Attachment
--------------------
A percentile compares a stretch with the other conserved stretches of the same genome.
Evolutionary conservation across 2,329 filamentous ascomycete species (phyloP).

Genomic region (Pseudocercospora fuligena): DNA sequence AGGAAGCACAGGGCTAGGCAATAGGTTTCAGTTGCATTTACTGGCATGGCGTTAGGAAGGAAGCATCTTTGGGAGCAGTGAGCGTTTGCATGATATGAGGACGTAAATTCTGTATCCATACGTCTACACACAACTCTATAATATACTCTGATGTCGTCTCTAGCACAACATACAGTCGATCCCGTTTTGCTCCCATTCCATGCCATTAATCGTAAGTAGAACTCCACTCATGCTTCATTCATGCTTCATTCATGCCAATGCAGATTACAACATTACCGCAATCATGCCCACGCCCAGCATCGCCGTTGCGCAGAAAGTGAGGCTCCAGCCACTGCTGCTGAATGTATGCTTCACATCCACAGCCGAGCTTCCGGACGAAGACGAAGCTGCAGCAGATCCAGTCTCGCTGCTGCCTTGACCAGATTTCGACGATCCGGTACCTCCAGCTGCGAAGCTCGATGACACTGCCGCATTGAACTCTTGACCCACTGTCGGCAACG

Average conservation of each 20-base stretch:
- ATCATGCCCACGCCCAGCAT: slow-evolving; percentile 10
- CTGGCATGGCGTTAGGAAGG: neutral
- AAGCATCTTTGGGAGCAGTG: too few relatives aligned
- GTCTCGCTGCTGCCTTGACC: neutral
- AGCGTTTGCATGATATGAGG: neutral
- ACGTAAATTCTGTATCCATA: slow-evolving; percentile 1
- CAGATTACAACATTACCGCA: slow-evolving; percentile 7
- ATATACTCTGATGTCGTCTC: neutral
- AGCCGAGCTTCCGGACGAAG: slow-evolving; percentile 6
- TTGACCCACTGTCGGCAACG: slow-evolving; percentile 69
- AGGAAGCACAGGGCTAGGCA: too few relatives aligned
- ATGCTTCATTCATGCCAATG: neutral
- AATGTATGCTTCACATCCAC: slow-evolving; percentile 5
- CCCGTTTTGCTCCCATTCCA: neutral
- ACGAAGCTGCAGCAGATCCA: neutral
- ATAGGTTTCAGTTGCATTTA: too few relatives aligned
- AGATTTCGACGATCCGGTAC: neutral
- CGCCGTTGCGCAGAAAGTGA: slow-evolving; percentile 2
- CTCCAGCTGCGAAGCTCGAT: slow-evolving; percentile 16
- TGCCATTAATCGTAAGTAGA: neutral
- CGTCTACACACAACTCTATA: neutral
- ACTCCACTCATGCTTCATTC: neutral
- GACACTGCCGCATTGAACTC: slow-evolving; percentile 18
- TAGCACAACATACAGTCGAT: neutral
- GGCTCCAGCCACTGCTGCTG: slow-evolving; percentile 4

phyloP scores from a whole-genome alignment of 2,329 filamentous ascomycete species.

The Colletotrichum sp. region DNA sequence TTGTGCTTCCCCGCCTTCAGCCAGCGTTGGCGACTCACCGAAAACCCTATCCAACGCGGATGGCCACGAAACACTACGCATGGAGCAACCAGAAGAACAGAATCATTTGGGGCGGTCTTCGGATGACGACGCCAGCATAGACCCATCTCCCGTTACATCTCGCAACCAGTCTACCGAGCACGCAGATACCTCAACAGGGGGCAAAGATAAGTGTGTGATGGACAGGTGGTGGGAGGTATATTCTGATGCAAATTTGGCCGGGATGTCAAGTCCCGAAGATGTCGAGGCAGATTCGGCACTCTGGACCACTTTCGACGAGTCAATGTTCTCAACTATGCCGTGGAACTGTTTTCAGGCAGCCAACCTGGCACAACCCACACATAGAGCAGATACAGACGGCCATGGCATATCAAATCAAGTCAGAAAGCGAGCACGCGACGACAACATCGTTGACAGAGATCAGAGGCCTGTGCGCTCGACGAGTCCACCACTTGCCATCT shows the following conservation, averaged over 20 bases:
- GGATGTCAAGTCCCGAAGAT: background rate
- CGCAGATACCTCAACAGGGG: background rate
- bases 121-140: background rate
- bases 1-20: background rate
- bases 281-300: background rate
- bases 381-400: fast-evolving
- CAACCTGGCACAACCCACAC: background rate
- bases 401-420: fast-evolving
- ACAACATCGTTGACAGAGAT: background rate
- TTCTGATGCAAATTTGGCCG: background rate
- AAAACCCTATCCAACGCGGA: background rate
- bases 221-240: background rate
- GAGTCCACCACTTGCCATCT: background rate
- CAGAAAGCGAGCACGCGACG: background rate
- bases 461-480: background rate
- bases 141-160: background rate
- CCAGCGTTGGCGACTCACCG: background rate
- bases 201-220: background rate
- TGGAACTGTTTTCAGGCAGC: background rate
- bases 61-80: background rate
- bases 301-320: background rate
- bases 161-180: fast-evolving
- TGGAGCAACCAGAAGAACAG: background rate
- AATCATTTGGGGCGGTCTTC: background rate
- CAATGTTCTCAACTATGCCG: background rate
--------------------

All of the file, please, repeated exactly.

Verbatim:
A percentile compares a stretch with the other conserved stretches of the same genome.
Evolutionary conservation across 2,329 filamentous ascomycete species (phyloP).

Genomic region (Pseudocercospora fuligena): DNA sequence AGGAAGCACAGGGCTAGGCAATAGGTTTCAGTTGCATTTACTGGCATGGCGTTAGGAAGGAAGCATCTTTGGGAGCAGTGAGCGTTTGCATGATATGAGGACGTAAATTCTGTATCCATACGTCTACACACAACTCTATAATATACTCTGATGTCGTCTCTAGCACAACATACAGTCGATCCCGTTTTGCTCCCATTCCATGCCATTAATCGTAAGTAGAACTCCACTCATGCTTCATTCATGCTTCATTCATGCCAATGCAGATTACAACATTACCGCAATCATGCCCACGCCCAGCATCGCCGTTGCGCAGAAAGTGAGGCTCCAGCCACTGCTGCTGAATGTATGCTTCACATCCACAGCCGAGCTTCCGGACGAAGACGAAGCTGCAGCAGATCCAGTCTCGCTGCTGCCTTGACCAGATTTCGACGATCCGGTACCTCCAGCTGCGAAGCTCGATGACACTGCCGCATTGAACTCTTGACCCACTGTCGGCAACG

Average conservation of each 20-base stretch:
- ATCATGCCCACGCCCAGCAT: slow-evolving; percentile 10
- CTGGCATGGCGTTAGGAAGG: neutral
- AAGCATCTTTGGGAGCAGTG: too few relatives aligned
- GTCTCGCTGCTGCCTTGACC: neutral
- AGCGTTTGCATGATATGAGG: neutral
- ACGTAAATTCTGTATCCATA: slow-evolving; percentile 1
- CAGATTACAACATTACCGCA: slow-evolving; percentile 7
- ATATACTCTGATGTCGTCTC: neutral
- AGCCGAGCTTCCGGACGAAG: slow-evolving; percentile 6
- TTGACCCACTGTCGGCAACG: slow-evolving; percentile 69
- AGGAAGCACAGGGCTAGGCA: too few relatives aligned
- ATGCTTCATTCATGCCAATG: neutral
- AATGTATGCTTCACATCCAC: slow-evolving; percentile 5
- CCCGTTTTGCTCCCATTCCA: neutral
- ACGAAGCTGCAGCAGATCCA: neutral
- ATAGGTTTCAGTTGCATTTA: too few relatives aligned
- AGATTTCGACGATCCGGTAC: neutral
- CGCCGTTGCGCAGAAAGTGA: slow-evolving; percentile 2
- CTCCAGCTGCGAAGCTCGAT: slow-evolving; percentile 16
- TGCCATTAATCGTAAGTAGA: neutral
- CGTCTACACACAACTCTATA: neutral
- ACTCCACTCATGCTTCATTC: neutral
- GACACTGCCGCATTGAACTC: slow-evolving; percentile 18
- TAGCACAACATACAGTCGAT: neutral
- GGCTCCAGCCACTGCTGCTG: slow-evolving; percentile 4

phyloP scores from a whole-genome alignment of 2,329 filamentous ascomycete species.

The Colletotrichum sp. region DNA sequence TTGTGCTTCCCCGCCTTCAGCCAGCGTTGGCGACTCACCGAAAACCCTATCCAACGCGGATGGCCACGAAACACTACGCATGGAGCAACCAGAAGAACAGAATCATTTGGGGCGGTCTTCGGATGACGACGCCAGCATAGACCCATCTCCCGTTACATCTCGCAACCAGTCTACCGAGCACGCAGATACCTCAACAGGGGGCAAAGATAAGTGTGTGATGGACAGGTGGTGGGAGGTATATTCTGATGCAAATTTGGCCGGGATGTCAAGTCCCGAAGATGTCGAGGCAGATTCGGCACTCTGGACCACTTTCGACGAGTCAATGTTCTCAACTATGCCGTGGAACTGTTTTCAGGCAGCCAACCTGGCACAACCCACACATAGAGCAGATACAGACGGCCATGGCATATCAAATCAAGTCAGAAAGCGAGCACGCGACGACAACATCGTTGACAGAGATCAGAGGCCTGTGCGCTCGACGAGTCCACCACTTGCCATCT shows the following conservation, averaged over 20 bases:
- GGATGTCAAGTCCCGAAGAT: background rate
- CGCAGATACCTCAACAGGGG: background rate
- bases 121-140: background rate
- bases 1-20: background rate
- bases 281-300: background rate
- bases 381-400: fast-evolving
- CAACCTGGCACAACCCACAC: background rate
- bases 401-420: fast-evolving
- ACAACATCGTTGACAGAGAT: background rate
- TTCTGATGCAAATTTGGCCG: background rate
- AAAACCCTATCCAACGCGGA: background rate
- bases 221-240: background rate
- GAGTCCACCACTTGCCATCT: background rate
- CAGAAAGCGAGCACGCGACG: background rate
- bases 461-480: background rate
- bases 141-160: background rate
- CCAGCGTTGGCGACTCACCG: background rate
- bases 201-220: background rate
- TGGAACTGTTTTCAGGCAGC: background rate
- bases 61-80: background rate
- bases 301-320: background rate
- bases 161-180: fast-evolving
- TGGAGCAACCAGAAGAACAG: background rate
- AATCATTTGGGGCGGTCTTC: background rate
- CAATGTTCTCAACTATGCCG: background rate